Record breaking Jean-Michel Basquiat poised to achieve the highest price for the artist
Date: 20 Sep 2012 | | Views: 1633
NEW YORK, NY. - On November 14th, Christie's will offer a major work by Jean-Michel Basquiat, executed in 1981. Untitled, which has been in the same private collection for almost two decades, is regarded as one of Basquiat’s ultimate masterpieces from the beginning of his career alongside Untitled (Scull) 1981, from the Broad Collection. The work has been featured prominently in every major Basquiat retrospective, including the recent survey at the Beyeler Foundation and the Musée d’Art Moderne de la Ville de Paris. Untitled 1981, which set a record when it sold at auction in 1988 for $110,000 is poised to break the previous highest record price of $ 20.1million achieved by the artist at auction last June at Christie’s in London.
Loic Gouzer, International Specialist of Post-War and Contemporary Art, declared: “In contrast to most artists, Basquiat created his best paintings at the beginning of his career. Untitled 1981 unites all the elements of energy, freedom and boldness that one looks for in Basquiat. The market has been waiting a long time for a work of this caliber and freshness, therefore we expect it to set a new record for Basquiat, an artist who is in the process of being recognized as a classic of Post-War American Art alongside Warhol, De Kooning and Pollock.”
This work is a remarkable and important early example of the potency of Jean-Michel Basquiat’s unique artistic language. Painted in 1981, as the artist emerged from the underground world of street art into the adulation of the New York art scene, this monumental painting displays the powerful iconography and painterly energy that enraptured both critics and collectors alike until the artist’s untimely death seven years later at the age of just 27.
Standing boldly at the center of the canvas, the majestic figure of the fisherman proudly displays his catch, a large fish dangling at the end of a long line. The dark figure, whose skeletal contours are outlined in stark black and white, is crowned with what appears to be a wreath made from barbed wire—twisted pieces of sharp metal appearing as a halo around the figure’s head. The raw intensity with which Basquiat depicts the man’s features recalls the naïve figures which populated the artist’s street art, scrawled and scratched across the abandoned buildings of the city’s less desirable neighborhoods. In stark contrast to the dark figure’s haunting raw expressionism, Basquiat locates his protagonist against a background composed of a palette of vibrant yellows, creams, pinks and mauves, thereby forcing our attention onto this central character and pushing the figure to the forefront of the composition. As an early example of Basquiat’s rich visual language, Untitled attests to the artist’s growing use of iconography in his art.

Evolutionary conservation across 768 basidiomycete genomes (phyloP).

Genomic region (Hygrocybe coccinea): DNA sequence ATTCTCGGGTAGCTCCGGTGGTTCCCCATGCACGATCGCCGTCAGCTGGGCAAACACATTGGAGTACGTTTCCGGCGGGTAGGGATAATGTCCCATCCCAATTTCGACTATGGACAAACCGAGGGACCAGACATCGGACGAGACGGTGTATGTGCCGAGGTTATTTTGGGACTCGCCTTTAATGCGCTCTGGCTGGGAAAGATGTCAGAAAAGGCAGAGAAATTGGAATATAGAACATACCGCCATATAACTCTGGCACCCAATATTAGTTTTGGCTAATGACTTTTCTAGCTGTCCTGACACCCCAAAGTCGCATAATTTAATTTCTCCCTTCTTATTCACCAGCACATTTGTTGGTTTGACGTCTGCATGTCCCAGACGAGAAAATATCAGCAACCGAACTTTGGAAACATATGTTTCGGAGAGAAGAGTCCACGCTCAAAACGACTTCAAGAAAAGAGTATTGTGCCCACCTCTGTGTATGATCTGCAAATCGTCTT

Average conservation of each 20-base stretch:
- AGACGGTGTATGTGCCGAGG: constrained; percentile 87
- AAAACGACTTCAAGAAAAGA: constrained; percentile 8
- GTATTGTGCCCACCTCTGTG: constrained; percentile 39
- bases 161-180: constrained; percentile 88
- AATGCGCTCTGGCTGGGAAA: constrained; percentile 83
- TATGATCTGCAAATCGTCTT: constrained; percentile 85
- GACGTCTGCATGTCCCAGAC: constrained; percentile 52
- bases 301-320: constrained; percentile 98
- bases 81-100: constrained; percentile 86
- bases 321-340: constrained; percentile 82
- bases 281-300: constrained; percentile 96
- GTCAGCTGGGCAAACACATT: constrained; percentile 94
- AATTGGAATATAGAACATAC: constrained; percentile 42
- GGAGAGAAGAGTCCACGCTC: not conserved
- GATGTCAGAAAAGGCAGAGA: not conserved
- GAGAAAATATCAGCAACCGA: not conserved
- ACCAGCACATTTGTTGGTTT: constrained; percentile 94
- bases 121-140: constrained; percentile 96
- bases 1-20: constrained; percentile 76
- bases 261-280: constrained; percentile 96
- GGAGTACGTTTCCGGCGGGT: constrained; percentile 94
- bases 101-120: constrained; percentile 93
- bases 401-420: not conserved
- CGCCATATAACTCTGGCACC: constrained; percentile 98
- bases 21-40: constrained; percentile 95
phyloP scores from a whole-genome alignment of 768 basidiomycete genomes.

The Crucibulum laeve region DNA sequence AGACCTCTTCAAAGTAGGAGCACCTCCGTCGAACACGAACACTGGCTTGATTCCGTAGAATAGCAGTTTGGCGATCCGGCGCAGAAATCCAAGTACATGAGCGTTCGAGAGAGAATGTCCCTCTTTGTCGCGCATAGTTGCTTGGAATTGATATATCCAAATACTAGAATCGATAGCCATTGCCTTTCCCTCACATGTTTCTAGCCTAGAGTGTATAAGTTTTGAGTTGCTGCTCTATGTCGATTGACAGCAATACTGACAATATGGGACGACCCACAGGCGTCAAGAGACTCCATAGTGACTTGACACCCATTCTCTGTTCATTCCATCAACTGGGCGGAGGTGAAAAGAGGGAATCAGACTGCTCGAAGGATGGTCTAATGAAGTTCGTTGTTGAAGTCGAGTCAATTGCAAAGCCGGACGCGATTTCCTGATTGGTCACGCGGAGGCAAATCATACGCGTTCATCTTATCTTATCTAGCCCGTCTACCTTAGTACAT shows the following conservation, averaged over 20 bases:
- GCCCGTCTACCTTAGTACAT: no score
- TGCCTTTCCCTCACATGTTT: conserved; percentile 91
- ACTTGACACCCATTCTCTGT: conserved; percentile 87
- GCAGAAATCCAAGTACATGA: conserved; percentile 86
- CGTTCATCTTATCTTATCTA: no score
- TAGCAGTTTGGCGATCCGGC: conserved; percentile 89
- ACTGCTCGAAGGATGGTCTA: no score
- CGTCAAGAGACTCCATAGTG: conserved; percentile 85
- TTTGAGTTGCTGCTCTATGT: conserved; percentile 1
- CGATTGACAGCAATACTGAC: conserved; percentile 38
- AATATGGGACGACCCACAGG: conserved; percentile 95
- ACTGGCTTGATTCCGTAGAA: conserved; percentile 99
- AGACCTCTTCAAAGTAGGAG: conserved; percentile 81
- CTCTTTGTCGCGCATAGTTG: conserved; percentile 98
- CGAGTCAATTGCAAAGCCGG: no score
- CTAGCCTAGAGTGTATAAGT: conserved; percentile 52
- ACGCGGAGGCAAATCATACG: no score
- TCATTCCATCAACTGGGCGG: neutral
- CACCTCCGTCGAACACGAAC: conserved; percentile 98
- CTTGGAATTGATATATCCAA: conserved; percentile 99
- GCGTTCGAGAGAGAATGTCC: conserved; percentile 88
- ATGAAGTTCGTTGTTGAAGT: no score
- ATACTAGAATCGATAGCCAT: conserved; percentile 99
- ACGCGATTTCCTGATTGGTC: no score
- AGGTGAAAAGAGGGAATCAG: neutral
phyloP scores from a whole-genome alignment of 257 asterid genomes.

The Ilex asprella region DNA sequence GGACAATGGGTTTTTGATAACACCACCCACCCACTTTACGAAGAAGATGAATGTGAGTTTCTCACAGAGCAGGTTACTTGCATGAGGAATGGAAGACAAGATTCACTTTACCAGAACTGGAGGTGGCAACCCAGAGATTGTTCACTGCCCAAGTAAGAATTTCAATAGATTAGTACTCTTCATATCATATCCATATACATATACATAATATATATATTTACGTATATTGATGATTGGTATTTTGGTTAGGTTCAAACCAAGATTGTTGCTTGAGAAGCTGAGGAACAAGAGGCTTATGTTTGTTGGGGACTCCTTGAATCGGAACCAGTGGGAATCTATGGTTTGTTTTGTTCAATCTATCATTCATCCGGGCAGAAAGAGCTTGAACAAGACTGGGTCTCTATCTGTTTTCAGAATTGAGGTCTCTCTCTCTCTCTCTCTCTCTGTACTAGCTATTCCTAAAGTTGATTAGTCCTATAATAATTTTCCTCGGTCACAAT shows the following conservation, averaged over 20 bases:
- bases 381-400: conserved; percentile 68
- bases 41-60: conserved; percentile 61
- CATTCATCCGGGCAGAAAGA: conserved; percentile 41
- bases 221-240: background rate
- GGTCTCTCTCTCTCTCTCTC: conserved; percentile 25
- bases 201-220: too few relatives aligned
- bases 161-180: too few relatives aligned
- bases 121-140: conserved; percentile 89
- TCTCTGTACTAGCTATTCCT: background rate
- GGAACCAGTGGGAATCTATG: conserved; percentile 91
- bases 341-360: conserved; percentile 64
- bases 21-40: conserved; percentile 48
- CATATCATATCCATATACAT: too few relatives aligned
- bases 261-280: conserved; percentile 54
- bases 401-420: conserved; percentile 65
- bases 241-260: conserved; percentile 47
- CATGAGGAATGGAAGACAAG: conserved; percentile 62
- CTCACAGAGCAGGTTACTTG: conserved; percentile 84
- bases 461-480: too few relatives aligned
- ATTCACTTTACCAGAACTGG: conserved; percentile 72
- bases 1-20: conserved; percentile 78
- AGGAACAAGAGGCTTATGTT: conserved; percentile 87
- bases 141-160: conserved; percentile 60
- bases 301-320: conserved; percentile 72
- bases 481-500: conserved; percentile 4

Whereas in later paintings, in which the artist depicted figures representing some of his childhood heroes such as Sugar Ray Robinson, Casius Clay and Joe Louis, Untitled features a figure that remains a mysterious apparition, which appears to be an amalgamation of characters from Basquiat’s own vivid imagination made up from a heady concoction of observations of New York life mixed together with the rich symbolism of his Haitian and Puerto Rican heritage. Whilst not overtly representational, this particular figure may have its origins in any number of sources, from the glimpses of the dispossessed fishing along the banks of New York’s numerous waterways to the obvious Christian symbolism (the ‘crown of thorns’ and Jesus’ instructions to his Disciples to become ‘Fishers of Men’). But perhaps the strongest resonance comes from the artist’s own cultural legacy. The boxy shape and cross hatched markings of the fish caught at the end of the line indicate that it could be a Puffer Fish, valued by Haitian Vodou culture for its poison, by which the Bokor (a Vodou priest) is believed to create zombies through a potion. Indeed the central figure in Untitled could easily be Basquiat’s rendering of a Bokor, as the man’s ashen complexion recalls the ash smeared onto the faces of those participating in religious festivals and ceremonies. The figure of the fisherman was clearly an important one for Basquiat during this pivotal period of his career as it makes an appearance, with slight compositional variations, in a number of his other works.